via THE FOUNTAIN OF BAKHCHISARAY (Ulanova-Zhdanov-Plisetskaya-Gusev, 1953) – YouTube.
Photo Flash: First Look- Atlanta Ballet’s World Premiere Ballat Adaptation of Tennessee Williams’ CAMINO REAL
This spring, Atlanta Ballet will present the world premiere of a ballet based on “Camino Real” by Tennessee Williams, the renowned playwright who authored such American classics as “A Streetcar Named Desire” and “Cat on a Hot Tin Roof”. Choreographed by Atlanta Ballet choreographer in residence Helen Pickett, Williams’ “lost classic” of love, redemption and courage will debut March 20-22 at the Cobb Energy Performing Arts Centre. Check out pictures and renderings from the show below!
Inspired by Williams’ 1953 Broadway play of the same name, the story is told from the perspective of Kilroy, a character based on patriotic iconography from the WWII era. The young American soldier and onetime prizewinning boxer finds himself trapped in the surreal, dead-end town of Camino Real forced to grapple with mortality, the burning desire to connect and the will to live.
Through his journey to bring renewed hope to the town of lost souls, Kilroy meets a cast of unlikely characters from various periods of history and pop culture, such as Casanova, Esmeralda (The Hunchback of Notre Dame), Marguerite (The Lady of the Camellias), and Lord Byron, who together struggle to escape their fates.
“This is your classic good versus evil story,” said Pickett, whose adventure with the play began five years ago when her father handed down his copy from his college theater days, suggesting it would make a good ballet.
“I read it once and put it away, not understanding how I might tackle the content,” said Pickett. “A year later, I picked up the play again, and found my way into the story: focus on the characters first. Now, it is such a part of my reality, I can’t imagine how I will let go of these characters.”
Pickett announced the project shortly after accepting her residency with Atlanta Ballet in 2012 and has been working on the production ever since. Every aspect of the ballet, from the music to the costumes to the set design, has been a collaborative effort between Pickett and the team of artists she assembled.
To design the whimsical costumes, Pickett chose award-winning designer Sandra Woodall, who she has known since her days as a student with San Francisco Ballet. Woodall then introduced Pickett to lighting designer David Finn, whose commissions include Cirque du Soleil and numerous other major U.S. ballet companies. Finn then recommended set designer Emma Kingsbury, who he subsequently worked in tandem with on the scenic design. The rich, textured score, which Pickett has described as a character all its own, is the creation of composer Peter Salem.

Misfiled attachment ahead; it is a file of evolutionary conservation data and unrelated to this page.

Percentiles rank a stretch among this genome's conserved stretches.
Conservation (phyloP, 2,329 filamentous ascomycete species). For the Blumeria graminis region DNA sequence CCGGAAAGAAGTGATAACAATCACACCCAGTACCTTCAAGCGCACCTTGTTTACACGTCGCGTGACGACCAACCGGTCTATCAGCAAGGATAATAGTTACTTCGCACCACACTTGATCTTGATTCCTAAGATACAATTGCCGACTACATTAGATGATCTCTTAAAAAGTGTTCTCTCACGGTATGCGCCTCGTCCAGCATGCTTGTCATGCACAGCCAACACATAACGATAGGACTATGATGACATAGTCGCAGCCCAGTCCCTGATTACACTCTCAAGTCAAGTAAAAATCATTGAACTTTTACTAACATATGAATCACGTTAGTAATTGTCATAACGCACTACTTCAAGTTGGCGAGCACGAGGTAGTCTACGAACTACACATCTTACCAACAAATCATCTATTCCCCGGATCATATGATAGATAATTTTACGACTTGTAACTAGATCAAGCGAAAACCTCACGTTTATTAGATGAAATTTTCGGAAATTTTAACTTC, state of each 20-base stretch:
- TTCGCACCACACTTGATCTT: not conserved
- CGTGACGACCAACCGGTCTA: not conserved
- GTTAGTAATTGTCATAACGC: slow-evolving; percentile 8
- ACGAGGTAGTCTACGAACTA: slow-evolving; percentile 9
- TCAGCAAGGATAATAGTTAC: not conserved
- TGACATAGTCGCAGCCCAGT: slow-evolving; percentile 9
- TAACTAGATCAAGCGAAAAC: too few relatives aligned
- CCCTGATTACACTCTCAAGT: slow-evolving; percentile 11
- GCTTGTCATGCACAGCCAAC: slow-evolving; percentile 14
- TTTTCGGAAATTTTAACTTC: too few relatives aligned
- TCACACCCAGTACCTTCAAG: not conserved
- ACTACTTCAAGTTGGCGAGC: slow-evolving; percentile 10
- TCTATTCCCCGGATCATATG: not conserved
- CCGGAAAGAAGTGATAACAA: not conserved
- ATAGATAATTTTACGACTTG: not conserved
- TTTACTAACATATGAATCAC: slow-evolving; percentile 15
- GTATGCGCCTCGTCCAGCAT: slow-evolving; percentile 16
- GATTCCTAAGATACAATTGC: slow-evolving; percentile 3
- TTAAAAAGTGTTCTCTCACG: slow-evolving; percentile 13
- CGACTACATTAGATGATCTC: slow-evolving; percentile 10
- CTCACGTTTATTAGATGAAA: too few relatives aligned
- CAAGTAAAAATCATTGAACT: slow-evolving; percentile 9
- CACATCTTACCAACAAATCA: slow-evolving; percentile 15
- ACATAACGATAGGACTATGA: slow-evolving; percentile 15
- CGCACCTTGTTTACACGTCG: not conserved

“All of these people truly enjoy the art of collaboration,” said Pickett. “They are magnificent artists that bring all their ideas to the table. We are like mix masters; we just throw all of our concepts into the bowl and stir and filter. I am in love with each of them and their visions.”
The final layer of the creative process was the choreography- a collaboration as well with Atlanta Ballet’s full 23-member company. Pickett began working with the Company in September, devoting full days to rehearsal to ensure that the 75-minute ballet would be complete by its March premiere. By opening night, more than 300 rehearsal hours will have gone into bringing the production to stage.
To add to the theatricality, Pickett has also challenged several of the dancers to learn lines. Williams’ text – actual excerpts from the play – will be spoken by the principal characters throughout the ballet.
“It’s a new situation for them,” said Pickett in a 2014 interview with Creative Loafing. “But they are opening and unfolding in incredible ways. I wouldn’t have asked them to do this the first time we worked together. You have to build trust between you and the performer so that a person feels like they can open up, so cracks can happen in those walls, maybe even a breakthrough can happen.”
Atlanta Ballet’s world premiere of “Camino Real” will open at the Cobb Energy Performing Arts Centre on Friday, March 20 with a red carpet opening night. Three performances will follow, including the finale on Sunday, March 22.
Tickets start as low as $20 and are on sale now. To purchase tickets, visit http://www.atlantaballet.com or call 404-892-3303. For groups of ten or more, call Atlanta Ballet Group Sales at 404-873-5811, ext. 207.
via Photo Flash: First Look- Atlanta Ballet’s World Premiere Ballat Adaptation of Tennessee Williams’ CAMINO REAL.
Via : Broadway World
ON STAGE-Reposted from South Coast Today Posted Mar. 1, 2015 at 2:23 AM
Ballet tells Sacagawea’s story
Dartmouth and Westport residents are among the local dancers bringing “Sacagawea’s Song” to life. Back row: Victoria Cameron, Caroline Mello, Elicia Cormier, Felicia Garro and Kenzie Waskiewicz; middle row: Lily Johnson, Sophia Cameron, Olivia Cornell and Sarah Hurteau; front row: Maddison Medeiros and Brooke Spencer.
Posted Mar. 1, 2015 at 2:23 AM